The heavy stand in Lake Rotoroa, Nelson Lakes National Park is noteworthy: between 1965 and 1971 the plant formed a virtually complete marginal weed-bed to a depth of 8.5 m, with stems to 6 m high. Here, in terms of dry matter per m2, the amount of weed herbage is significantly higher than that recorded for any other freshwater macrophyte community elsewhere in the world. (Healy & Edgar, 1980)


Healy, A. J., & E. Edgar. 1980. Flora of New Zealand vol. III. Adventive cyperaceous, petalous and spathaceous monocotyledons. P. D. Hasselberg, Government Printer: Wellington (New Zealand).

Tanaka, N., H. Setoguchi & J. Murata. 1997. Phylogeny of the family Hydrocharitaceae inferred from rbcL and matK gene sequence data. Journal of Plant Research 110 (3): 329-337.

York, R. A., M J. Durako, W. J. Kenworthy & D. W. Freshwater. 2008. Megagametogenesis in Halophila johnsonii, a threatened seagrass with no known seeds, and the seed-producing Halophila decipiens (Hydrocharitaceae). Aquatic Botany 88: 277-282.


  1. Excellent summary, though now I feel obligated to go with Limnobium spongia for my wetland plant of the week…

    Not real sure how accurate the info is, but I had been told that “morsus (bite) ranae (frog)” refers to the habit of frogs to hunt in and around plants for prey. Perhaps some 18th century European naturalist spent a day watching frogs feeding amongst the Hydrocharitaceae and decided that the name was appropriate?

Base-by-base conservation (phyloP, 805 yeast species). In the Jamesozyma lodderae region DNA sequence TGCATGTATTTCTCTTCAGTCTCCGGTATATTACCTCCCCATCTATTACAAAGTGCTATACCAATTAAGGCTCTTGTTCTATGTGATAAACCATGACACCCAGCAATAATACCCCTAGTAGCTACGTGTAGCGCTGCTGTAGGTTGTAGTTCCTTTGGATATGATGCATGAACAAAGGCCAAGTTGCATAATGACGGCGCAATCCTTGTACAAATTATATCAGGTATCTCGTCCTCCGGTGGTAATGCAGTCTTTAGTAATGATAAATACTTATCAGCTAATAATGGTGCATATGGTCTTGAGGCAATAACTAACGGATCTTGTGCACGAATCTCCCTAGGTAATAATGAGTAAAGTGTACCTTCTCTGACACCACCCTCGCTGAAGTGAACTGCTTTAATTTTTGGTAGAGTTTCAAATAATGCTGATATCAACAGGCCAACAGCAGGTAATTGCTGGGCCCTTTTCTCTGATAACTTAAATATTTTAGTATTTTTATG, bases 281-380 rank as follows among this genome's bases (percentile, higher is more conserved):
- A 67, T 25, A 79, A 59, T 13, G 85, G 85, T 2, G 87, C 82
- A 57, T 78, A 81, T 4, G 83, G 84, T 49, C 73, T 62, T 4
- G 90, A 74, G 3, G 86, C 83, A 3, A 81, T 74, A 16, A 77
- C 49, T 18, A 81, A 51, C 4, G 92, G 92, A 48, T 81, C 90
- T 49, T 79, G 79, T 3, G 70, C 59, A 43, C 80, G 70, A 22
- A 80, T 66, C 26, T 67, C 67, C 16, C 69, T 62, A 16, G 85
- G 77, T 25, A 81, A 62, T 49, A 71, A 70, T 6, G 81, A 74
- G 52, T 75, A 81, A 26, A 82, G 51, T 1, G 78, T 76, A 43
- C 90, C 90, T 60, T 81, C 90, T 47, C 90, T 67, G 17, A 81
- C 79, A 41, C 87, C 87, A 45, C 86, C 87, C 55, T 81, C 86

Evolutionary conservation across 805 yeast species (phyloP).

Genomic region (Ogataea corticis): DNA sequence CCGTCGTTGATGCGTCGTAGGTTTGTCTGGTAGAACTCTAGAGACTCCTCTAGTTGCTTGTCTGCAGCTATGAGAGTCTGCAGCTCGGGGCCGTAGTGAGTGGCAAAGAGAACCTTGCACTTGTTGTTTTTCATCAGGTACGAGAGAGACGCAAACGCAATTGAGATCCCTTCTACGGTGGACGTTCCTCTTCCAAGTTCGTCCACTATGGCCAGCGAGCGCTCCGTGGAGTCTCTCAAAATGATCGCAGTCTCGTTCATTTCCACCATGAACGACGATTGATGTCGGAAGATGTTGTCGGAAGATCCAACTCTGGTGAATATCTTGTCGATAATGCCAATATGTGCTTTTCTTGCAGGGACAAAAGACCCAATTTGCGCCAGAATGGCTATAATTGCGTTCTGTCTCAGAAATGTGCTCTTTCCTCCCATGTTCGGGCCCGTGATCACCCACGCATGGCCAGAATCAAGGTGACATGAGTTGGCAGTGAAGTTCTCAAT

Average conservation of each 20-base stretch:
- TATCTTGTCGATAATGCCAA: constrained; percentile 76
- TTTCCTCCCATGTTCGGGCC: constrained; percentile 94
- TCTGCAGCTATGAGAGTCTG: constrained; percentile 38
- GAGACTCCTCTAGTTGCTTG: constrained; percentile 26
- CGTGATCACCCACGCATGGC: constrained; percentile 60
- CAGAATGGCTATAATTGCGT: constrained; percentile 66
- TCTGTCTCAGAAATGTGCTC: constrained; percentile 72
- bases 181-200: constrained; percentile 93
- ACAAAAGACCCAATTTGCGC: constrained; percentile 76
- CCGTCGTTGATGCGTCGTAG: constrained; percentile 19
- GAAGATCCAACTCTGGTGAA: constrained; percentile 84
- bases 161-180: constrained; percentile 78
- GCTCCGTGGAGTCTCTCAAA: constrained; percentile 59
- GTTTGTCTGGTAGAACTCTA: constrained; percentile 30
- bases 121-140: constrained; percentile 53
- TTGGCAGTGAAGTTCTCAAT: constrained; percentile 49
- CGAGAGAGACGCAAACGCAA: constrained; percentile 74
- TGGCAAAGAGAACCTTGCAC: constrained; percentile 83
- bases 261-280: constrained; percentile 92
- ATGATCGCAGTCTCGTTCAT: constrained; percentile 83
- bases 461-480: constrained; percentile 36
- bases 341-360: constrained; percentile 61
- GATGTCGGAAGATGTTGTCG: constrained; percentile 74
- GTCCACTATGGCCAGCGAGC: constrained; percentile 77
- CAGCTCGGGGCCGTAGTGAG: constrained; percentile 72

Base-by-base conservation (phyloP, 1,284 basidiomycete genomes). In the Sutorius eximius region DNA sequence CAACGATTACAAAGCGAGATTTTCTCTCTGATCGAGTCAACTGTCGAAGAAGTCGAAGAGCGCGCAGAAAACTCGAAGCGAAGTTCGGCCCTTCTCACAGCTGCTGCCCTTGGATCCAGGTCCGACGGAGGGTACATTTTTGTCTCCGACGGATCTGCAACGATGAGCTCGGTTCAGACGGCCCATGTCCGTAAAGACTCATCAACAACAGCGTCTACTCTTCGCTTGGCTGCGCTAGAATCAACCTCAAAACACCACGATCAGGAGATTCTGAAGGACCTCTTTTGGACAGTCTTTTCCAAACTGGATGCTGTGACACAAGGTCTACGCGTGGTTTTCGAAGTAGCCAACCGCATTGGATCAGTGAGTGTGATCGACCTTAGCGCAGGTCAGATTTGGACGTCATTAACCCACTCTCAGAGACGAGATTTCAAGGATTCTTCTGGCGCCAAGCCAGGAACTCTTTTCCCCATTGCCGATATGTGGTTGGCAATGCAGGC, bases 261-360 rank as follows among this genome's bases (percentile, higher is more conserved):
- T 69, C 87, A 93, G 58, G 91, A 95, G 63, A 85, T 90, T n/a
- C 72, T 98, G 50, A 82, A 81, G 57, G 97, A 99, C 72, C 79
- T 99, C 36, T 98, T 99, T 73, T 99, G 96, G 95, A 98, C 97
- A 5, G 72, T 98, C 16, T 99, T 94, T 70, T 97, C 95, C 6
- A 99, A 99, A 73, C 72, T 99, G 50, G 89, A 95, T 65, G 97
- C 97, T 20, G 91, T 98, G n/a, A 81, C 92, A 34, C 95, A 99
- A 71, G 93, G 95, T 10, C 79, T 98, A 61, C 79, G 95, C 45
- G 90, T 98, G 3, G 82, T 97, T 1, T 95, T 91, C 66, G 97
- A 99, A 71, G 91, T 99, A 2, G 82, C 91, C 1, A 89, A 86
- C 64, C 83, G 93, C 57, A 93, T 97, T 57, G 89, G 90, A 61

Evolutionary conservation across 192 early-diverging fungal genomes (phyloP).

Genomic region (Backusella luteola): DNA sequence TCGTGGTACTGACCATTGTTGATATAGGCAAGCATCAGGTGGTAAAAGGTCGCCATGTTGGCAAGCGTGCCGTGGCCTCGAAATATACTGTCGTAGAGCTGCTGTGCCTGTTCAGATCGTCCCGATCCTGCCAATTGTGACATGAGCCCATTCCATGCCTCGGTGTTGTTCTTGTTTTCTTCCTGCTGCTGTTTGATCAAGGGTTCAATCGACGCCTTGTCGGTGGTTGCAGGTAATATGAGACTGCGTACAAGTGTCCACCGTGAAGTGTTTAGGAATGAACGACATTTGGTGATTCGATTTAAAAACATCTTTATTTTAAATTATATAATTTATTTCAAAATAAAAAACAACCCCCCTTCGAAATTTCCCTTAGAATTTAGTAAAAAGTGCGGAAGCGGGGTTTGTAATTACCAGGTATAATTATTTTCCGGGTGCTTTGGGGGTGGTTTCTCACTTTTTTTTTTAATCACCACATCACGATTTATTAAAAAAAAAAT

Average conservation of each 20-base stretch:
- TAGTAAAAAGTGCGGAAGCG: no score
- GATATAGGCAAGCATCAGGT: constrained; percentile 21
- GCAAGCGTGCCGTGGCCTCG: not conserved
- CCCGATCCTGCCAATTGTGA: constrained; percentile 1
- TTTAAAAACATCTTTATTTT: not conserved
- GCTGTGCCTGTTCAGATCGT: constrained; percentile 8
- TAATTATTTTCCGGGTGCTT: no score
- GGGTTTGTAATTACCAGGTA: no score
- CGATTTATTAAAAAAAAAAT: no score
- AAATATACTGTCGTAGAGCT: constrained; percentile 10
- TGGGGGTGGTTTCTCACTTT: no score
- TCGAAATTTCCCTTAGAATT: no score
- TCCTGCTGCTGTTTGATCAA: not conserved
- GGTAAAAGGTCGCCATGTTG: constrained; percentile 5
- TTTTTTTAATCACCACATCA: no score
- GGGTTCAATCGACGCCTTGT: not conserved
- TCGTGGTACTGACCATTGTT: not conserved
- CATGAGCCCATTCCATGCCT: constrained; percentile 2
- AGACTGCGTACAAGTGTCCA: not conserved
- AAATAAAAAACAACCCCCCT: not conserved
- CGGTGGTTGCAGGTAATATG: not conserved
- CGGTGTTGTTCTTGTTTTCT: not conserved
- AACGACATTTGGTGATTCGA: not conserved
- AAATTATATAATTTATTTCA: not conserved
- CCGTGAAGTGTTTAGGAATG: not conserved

2. And while I was talking about pollination diversity in the family, I didn't mention that Limnobium is possibly in a class of its own by being wind-pollinated. So we have wind, water and insects - it's like the Captain Planet of plant families.

  3. great entry! I spent an entire summer mounting many varieties of Nymphaceae we call duckweed for a special collection. It made me very curious about common names & how they shift & merge.

  4. A few of the broader-leaved Hydrocharitaceae tend to get dubbed "water lilies".

  5. Theoretically, pollination of these ovules should be entirely possible - but somehow, the males have all disappeared, and the Halophila johnsonii females are waiting for a pollinator that will never come.....

    this sounds so sad..

    good thing they can reproduce vegatatively though


Markup Key:
- <b>bold</b> = bold
- <i>italic</i> = italic
- <a href="">FoS</a> = FoS